Communicating with your customers who are deafblind
Not all people who are deafblind or have sensory impairments communicate in the same way. But there are usually simple ways to make contact, and that person is likely to explain how you can communicate with them.
- Try to talk slowly and clearly
Some may be able to hear if you speak slowly and clearly. Keep your hands away from your mouth and face the person who is deafblind. They may see enough to lip read. Shadows make lips more difficult to read, so try to keep light on your face
People with little or no sight and hearing often use fingerspelling, also called the ‘deafblind manual’
Some may like to have block capital letters spelled out on their hand. Use the whole palm for each letter and keep the shapes clear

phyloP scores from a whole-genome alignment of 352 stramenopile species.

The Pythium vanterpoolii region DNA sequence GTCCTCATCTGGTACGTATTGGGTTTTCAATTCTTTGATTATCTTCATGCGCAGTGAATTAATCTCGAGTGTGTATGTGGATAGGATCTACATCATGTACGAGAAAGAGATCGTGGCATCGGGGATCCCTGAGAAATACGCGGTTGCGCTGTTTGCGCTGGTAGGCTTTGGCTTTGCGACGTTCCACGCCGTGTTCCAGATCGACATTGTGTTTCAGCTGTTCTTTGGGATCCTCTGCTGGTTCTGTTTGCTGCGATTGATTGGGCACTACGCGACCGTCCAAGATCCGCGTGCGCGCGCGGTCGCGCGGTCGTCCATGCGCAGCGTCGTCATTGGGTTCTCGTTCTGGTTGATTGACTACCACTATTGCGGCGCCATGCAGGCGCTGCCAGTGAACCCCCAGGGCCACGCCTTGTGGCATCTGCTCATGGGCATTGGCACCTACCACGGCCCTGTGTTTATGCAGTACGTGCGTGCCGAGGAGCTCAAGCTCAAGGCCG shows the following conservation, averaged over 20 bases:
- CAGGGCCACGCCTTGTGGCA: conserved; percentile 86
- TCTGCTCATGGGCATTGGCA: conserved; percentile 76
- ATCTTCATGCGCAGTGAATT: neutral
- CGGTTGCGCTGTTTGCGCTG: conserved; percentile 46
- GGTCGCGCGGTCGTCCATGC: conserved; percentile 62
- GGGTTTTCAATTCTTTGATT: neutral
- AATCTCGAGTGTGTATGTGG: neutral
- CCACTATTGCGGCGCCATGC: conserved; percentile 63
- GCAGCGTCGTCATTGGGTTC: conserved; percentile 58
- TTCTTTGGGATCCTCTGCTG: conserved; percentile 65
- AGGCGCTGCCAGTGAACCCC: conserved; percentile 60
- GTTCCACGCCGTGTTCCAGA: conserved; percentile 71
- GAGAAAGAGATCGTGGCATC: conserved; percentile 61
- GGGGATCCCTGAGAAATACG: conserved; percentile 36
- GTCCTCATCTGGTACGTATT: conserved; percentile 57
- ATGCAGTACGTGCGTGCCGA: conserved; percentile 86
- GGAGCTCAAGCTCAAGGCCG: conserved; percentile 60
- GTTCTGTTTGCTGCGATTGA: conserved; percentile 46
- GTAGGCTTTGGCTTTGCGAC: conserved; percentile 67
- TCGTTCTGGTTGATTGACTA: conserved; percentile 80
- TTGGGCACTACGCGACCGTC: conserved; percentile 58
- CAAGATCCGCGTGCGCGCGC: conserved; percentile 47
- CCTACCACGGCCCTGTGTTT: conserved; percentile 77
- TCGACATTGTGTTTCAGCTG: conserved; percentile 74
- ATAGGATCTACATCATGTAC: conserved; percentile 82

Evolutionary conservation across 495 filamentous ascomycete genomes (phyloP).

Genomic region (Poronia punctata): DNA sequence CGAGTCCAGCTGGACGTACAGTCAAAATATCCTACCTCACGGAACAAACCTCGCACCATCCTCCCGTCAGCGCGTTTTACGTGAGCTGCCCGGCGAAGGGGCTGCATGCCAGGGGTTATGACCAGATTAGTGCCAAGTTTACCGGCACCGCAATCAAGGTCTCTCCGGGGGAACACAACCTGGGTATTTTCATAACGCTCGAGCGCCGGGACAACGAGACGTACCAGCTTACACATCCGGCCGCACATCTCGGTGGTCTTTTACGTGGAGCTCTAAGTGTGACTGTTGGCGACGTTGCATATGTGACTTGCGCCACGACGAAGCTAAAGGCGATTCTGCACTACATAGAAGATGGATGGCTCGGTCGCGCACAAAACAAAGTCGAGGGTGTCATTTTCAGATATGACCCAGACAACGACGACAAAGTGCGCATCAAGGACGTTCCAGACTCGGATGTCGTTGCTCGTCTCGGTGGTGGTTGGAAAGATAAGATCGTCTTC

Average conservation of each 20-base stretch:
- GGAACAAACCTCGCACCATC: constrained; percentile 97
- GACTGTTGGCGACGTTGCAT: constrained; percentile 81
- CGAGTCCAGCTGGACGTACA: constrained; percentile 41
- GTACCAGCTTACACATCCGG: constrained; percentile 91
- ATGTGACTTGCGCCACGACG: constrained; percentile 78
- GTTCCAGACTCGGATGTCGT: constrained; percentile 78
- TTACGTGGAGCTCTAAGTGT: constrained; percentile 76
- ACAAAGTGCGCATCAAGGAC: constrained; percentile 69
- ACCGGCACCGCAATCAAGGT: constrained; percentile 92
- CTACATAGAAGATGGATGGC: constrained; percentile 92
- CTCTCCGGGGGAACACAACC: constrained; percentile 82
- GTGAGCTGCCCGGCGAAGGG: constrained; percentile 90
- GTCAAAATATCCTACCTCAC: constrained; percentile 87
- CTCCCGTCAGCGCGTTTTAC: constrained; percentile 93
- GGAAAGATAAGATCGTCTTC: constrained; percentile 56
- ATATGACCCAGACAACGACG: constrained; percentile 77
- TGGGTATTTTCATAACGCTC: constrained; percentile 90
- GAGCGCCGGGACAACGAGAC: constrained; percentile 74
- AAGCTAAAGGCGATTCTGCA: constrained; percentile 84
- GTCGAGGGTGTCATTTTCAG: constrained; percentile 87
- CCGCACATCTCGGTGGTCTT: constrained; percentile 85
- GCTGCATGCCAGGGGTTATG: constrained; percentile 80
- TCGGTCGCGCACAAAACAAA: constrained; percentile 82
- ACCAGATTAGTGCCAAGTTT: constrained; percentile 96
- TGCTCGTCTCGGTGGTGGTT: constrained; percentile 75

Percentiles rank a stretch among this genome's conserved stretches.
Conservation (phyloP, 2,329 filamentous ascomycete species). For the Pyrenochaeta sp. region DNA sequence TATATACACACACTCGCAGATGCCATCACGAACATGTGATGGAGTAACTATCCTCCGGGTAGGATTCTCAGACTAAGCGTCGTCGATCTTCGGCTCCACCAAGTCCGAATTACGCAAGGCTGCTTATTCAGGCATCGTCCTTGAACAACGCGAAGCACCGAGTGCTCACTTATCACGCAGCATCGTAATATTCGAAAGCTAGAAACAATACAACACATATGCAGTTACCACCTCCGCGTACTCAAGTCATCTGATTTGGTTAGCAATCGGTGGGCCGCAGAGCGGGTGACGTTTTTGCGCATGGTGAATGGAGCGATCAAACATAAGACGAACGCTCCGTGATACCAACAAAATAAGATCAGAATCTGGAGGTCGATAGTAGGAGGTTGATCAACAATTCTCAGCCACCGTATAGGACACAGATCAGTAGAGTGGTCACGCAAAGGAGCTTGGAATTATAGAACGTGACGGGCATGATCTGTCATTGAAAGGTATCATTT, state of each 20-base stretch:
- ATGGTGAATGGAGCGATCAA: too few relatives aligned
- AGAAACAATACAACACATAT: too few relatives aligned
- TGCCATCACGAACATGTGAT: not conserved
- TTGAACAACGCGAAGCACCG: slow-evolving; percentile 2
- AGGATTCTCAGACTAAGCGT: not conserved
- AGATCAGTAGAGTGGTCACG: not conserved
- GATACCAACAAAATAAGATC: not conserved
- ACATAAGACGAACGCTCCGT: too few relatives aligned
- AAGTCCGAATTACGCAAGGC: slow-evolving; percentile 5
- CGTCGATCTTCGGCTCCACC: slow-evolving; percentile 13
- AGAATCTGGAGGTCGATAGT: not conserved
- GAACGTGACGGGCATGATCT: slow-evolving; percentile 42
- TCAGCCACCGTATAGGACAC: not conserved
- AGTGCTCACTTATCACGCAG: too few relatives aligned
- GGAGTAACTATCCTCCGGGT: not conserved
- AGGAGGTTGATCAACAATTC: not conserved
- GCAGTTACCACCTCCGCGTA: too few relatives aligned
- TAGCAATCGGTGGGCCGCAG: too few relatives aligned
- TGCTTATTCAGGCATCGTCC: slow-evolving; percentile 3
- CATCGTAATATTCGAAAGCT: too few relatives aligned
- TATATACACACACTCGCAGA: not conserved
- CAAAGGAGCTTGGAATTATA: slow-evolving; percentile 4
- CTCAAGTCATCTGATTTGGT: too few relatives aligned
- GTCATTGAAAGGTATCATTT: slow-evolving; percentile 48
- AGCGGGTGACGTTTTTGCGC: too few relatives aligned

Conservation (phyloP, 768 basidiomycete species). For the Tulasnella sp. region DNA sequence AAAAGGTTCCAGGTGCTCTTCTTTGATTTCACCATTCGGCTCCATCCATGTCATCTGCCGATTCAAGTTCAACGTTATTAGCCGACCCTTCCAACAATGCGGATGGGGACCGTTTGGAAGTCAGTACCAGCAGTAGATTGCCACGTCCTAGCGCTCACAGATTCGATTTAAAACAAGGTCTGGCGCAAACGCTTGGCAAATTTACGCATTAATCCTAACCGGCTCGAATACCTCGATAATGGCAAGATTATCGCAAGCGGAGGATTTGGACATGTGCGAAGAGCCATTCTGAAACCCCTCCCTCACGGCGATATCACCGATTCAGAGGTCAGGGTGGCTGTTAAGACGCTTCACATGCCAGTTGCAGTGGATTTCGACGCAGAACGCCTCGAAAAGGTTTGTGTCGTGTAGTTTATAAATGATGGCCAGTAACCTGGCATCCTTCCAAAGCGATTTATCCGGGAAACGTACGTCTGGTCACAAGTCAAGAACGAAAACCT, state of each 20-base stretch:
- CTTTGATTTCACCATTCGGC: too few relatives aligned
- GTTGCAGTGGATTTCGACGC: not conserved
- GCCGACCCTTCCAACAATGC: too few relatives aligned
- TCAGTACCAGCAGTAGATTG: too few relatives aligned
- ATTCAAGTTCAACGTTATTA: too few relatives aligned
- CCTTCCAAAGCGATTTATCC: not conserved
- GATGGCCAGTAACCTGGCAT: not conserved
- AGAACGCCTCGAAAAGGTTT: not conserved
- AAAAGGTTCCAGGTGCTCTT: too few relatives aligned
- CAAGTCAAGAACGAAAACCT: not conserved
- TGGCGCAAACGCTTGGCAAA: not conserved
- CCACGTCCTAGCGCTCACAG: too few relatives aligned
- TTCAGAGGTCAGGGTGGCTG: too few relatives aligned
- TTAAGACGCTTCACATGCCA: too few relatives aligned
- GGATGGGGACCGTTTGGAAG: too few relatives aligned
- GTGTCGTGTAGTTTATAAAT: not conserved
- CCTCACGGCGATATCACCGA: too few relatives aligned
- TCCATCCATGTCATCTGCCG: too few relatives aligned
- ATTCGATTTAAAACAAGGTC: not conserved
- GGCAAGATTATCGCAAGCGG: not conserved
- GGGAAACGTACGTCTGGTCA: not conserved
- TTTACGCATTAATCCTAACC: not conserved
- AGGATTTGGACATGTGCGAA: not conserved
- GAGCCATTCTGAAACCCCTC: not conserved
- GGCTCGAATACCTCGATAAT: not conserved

- Written notes
Someone with a sight or hearing impairment may like to have words written out for them in large, clear black print on paper
On the phone
Some customers will use the Text Relay service (formerly Typetalk) to contact you by phone.
How to receive a Text Relay call:
If you receive a call from Text Relay, you will hear the following recorded message:
"Please hold for an operator-assisted call from a textphone user."
A relay assistant will then be connected to the call. Once connected, you will hear the relay assistant say:
"Hello, you have a call from a deaf or speech-impaired person and I will be relaying the call. Please say 'go ahead' when you have finished speaking."
If you have not used Text Relay before, you can ask the relay assistant to explain how it works.
To make a Text Relay call, or for more information, visit the Text Relay website
Action on Hearing Loss (external link) – includes a handy guide on how to make your website accessible to deaf people through British Sign Language (BSL)
First published: Monday 14 May 2012
Updated: Thursday 22 June 2017